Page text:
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Standards BEHIND 

ANSI takes a look at some of the standards behind the scenes driving the advancement of innovative technologies and ingenious solutions for global challenges.

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A Dive into Oceanic History: Were Ancient Corals the First Glowing Animals?


In news from the depths of the ocean, research reveals that deep-sea corals that lived 540 million years ago may have been the first bioluminescent animals—millions of years earlier than previously estimated. By comparison, non-bird dinosaurs lived between about 245 and 66 million years ago.

Many animals and sea life glow, including eels, fireflies, jellyfish, lanternfish, and glow worms (to name a few), but deep-sea corals may have been the first to exist. They glow thanks to the bioluminescent process, which occurs when light is produced by a chemical reaction within a living organism. To that end, most bioluminescent or “glowing” organisms live in the ocean, and the reason these organisms glow vary, from tricking predators to attracting mates.

Scientists for the newest research are unclear if the ancient glowing coral was meant to attract or repel organisms, or both. How did researchers backtrack so far into history? They utilized genetic data from 185 species of luminous coral to build a detailed evolutionary tree, and discovered that the common ancestor of all soft corals today lived 540 million years ago, and most likely had the ability to glow, the Associated Press reported.

Prior to the recent findings, researchers had found that glowing ancient shrimp were the earliest organisms of the seas to glow.

“Light signaling is one of the earliest forms of communication that we know of — it’s very important in deep waters,” said Andrea Quattrini, a co-author of the study published in the journal Proceedings of the Royal Society B.

Earlier this year in another coral reef discovery, scientists announced that they mapped the largest coral reef off America’s Atlantic coast, covering 6.4 million acres—an area larger than Vermont.

Standards Support Marine Studies

There a number of standards that support ocean research and discovery, including IEEE 2402-2017, IEEE Standard Design Criteria of Complex Virtual Instruments for Ocean Observation, a framework of building a distributed ocean observing software system based on complex virtual instruments (CVIs), which are used for processing and displaying the collected data from ocean instruments and the related metadata. The standard was developed by ANSI member and accredited standards developer IEEE’s working group: Instrumentation and Measurement Society.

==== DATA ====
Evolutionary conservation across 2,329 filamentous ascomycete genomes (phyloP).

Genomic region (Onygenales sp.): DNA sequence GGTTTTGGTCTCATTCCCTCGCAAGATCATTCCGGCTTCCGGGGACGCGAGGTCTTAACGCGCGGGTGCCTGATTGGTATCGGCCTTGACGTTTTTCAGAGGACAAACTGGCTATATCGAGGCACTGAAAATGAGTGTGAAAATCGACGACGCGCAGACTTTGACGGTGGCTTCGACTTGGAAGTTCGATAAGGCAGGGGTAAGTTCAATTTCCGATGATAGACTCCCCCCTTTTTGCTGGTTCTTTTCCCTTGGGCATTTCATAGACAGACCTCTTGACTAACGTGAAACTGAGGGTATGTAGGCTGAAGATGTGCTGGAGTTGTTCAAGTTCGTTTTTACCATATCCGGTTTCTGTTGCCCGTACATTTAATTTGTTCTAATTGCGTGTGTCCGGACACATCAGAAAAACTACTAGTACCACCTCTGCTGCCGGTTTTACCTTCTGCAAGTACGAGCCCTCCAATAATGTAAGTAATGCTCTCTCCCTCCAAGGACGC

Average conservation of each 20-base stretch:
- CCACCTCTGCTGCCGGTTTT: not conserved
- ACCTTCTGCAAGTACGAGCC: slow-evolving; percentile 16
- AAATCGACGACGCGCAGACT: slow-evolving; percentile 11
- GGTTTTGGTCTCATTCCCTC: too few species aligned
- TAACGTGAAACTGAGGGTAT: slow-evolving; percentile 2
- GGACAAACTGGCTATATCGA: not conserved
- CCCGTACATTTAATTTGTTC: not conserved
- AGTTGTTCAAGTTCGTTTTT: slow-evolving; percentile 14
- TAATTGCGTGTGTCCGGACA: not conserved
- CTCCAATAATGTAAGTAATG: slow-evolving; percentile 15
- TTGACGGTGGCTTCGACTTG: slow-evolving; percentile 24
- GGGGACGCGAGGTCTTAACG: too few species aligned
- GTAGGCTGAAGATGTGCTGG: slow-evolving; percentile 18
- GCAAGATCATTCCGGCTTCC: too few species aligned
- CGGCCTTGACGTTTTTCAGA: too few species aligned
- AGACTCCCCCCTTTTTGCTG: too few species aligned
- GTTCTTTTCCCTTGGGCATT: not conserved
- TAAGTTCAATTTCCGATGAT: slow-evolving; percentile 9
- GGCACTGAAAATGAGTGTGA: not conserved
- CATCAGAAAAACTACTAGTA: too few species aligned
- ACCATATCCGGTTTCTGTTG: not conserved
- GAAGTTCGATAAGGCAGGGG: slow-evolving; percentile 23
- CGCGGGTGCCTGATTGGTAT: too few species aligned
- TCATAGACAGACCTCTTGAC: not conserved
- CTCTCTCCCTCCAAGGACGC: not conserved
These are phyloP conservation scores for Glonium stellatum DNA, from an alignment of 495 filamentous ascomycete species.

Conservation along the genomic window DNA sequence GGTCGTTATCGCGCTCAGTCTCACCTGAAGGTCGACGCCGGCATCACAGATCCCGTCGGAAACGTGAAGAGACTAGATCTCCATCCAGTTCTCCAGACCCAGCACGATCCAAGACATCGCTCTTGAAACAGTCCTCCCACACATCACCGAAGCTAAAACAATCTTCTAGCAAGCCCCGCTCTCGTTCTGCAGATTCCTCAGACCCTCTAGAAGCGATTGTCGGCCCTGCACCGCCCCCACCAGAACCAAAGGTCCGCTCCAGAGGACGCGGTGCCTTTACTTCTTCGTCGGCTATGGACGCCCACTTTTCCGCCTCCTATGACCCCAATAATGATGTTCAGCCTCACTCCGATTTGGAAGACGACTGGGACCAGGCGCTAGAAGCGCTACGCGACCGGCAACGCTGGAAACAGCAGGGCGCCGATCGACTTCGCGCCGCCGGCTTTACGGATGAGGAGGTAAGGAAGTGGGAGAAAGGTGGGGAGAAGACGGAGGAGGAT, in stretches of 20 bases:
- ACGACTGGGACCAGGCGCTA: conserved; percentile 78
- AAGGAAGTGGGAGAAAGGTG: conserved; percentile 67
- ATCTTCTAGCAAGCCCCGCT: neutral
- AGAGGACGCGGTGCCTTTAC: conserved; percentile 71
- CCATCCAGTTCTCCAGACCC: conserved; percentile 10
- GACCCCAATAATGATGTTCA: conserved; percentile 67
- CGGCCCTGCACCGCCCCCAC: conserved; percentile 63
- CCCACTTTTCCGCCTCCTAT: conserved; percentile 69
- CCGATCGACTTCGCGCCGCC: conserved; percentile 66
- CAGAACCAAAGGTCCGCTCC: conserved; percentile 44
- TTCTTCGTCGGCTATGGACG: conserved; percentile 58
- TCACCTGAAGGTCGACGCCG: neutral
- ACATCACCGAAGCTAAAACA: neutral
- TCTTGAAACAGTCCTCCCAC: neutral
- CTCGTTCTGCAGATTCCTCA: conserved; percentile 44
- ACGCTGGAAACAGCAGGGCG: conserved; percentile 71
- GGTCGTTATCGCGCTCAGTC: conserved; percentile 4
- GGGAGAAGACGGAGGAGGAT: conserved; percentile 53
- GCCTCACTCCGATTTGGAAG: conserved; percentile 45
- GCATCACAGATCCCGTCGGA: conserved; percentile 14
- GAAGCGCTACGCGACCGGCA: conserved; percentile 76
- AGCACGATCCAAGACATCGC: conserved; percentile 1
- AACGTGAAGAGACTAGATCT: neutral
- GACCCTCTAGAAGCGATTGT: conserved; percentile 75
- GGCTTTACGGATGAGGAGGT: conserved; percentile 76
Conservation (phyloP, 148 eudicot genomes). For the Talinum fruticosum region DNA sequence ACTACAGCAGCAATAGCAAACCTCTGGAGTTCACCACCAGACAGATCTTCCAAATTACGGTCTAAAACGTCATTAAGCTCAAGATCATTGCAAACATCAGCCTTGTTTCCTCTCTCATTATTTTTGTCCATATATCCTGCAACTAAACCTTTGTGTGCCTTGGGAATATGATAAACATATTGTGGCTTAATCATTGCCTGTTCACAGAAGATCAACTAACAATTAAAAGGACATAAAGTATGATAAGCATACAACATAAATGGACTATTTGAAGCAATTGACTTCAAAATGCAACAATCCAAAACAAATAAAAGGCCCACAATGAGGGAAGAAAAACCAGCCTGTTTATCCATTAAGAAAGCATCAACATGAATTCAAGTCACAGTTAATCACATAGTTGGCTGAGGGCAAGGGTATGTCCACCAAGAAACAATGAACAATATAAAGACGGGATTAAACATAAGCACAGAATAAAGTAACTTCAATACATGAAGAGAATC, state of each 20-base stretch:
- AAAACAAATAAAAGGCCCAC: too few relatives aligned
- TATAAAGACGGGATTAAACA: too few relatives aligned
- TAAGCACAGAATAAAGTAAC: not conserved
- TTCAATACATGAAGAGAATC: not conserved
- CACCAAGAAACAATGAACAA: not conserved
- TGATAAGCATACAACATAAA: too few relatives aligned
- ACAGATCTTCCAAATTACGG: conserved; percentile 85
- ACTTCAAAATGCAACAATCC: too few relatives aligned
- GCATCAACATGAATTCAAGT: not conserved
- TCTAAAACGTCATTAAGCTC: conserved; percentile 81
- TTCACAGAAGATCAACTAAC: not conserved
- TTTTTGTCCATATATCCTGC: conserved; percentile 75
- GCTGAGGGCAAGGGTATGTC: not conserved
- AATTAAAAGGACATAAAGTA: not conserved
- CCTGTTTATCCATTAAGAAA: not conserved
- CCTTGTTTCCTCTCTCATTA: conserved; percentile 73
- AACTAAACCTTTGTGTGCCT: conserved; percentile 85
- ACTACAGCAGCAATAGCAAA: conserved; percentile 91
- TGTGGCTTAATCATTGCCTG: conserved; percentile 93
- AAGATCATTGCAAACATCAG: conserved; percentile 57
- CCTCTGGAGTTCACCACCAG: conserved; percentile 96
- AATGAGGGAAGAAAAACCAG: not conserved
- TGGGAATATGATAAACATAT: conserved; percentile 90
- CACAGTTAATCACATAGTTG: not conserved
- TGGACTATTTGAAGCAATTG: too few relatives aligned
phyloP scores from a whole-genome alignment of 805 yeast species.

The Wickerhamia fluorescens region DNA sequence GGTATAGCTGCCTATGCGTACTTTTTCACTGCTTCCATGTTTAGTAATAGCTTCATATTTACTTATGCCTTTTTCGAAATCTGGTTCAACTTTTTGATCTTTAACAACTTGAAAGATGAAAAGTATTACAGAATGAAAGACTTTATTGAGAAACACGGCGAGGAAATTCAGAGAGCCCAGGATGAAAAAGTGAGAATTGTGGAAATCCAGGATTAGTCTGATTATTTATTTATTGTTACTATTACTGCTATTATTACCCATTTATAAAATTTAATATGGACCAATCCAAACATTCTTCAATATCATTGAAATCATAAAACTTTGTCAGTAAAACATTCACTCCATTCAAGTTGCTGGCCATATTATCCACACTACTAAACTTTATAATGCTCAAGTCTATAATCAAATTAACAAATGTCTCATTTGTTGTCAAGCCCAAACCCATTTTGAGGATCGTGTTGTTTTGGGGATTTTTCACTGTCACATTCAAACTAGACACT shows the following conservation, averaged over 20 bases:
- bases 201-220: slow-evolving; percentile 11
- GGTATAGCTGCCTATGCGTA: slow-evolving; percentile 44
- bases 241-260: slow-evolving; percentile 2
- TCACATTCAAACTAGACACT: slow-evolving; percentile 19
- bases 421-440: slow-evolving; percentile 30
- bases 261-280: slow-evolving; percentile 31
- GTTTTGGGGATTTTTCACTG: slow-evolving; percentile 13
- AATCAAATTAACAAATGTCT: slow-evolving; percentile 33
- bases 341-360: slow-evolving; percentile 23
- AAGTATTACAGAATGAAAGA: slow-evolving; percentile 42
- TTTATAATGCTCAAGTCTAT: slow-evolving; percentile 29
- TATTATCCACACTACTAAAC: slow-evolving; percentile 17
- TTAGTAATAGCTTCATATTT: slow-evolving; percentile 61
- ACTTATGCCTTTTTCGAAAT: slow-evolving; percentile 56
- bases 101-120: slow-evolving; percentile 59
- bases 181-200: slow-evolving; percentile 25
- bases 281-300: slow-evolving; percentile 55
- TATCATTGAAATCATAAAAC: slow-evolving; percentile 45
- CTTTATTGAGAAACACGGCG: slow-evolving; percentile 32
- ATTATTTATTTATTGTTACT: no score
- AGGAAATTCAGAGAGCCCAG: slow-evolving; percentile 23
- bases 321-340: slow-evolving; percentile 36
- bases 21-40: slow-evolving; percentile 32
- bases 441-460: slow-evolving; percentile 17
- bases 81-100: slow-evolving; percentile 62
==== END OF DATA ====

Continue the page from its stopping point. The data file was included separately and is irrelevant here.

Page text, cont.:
Standards also support scientific analysis, including ANSI member and audited designator ASTM International’s ASTM D3694, Standard Practices for Preparation of Sample Containers and for Preservation of Organic Constituents, and ASTM D6517, Standard Guide for Field Preservation of Ground Water Samples.

The international standard ISO 21851:2020, Marine technology - Ocean observation systems - Design criteria of ocean hydro-meteorological observation systems reuse and interaction, specifies the overall framework of ocean hydro-meteorological observation systems. These systems support automatic measurement of buoy, submersible, and shore station instruments with output interfaces, and provide observations on water temperature, salinity, depth, current, ocean wave, temperature, pressure, humidity, wind, visibility, and precipitation. The standard was prepared by ISO Technical Committee (TC) 8, Ships and marine technology, Subcommittee (SC) 13, Marine technology. The ANSI-accredited U.S. Technical Advisory Group (TAG) administrator to this TC and SC is the U.S. Coast Guard.

Read more about the oceanic research and about how new deep-sea discoveries shed light on the largest coral reef and new octopus species.

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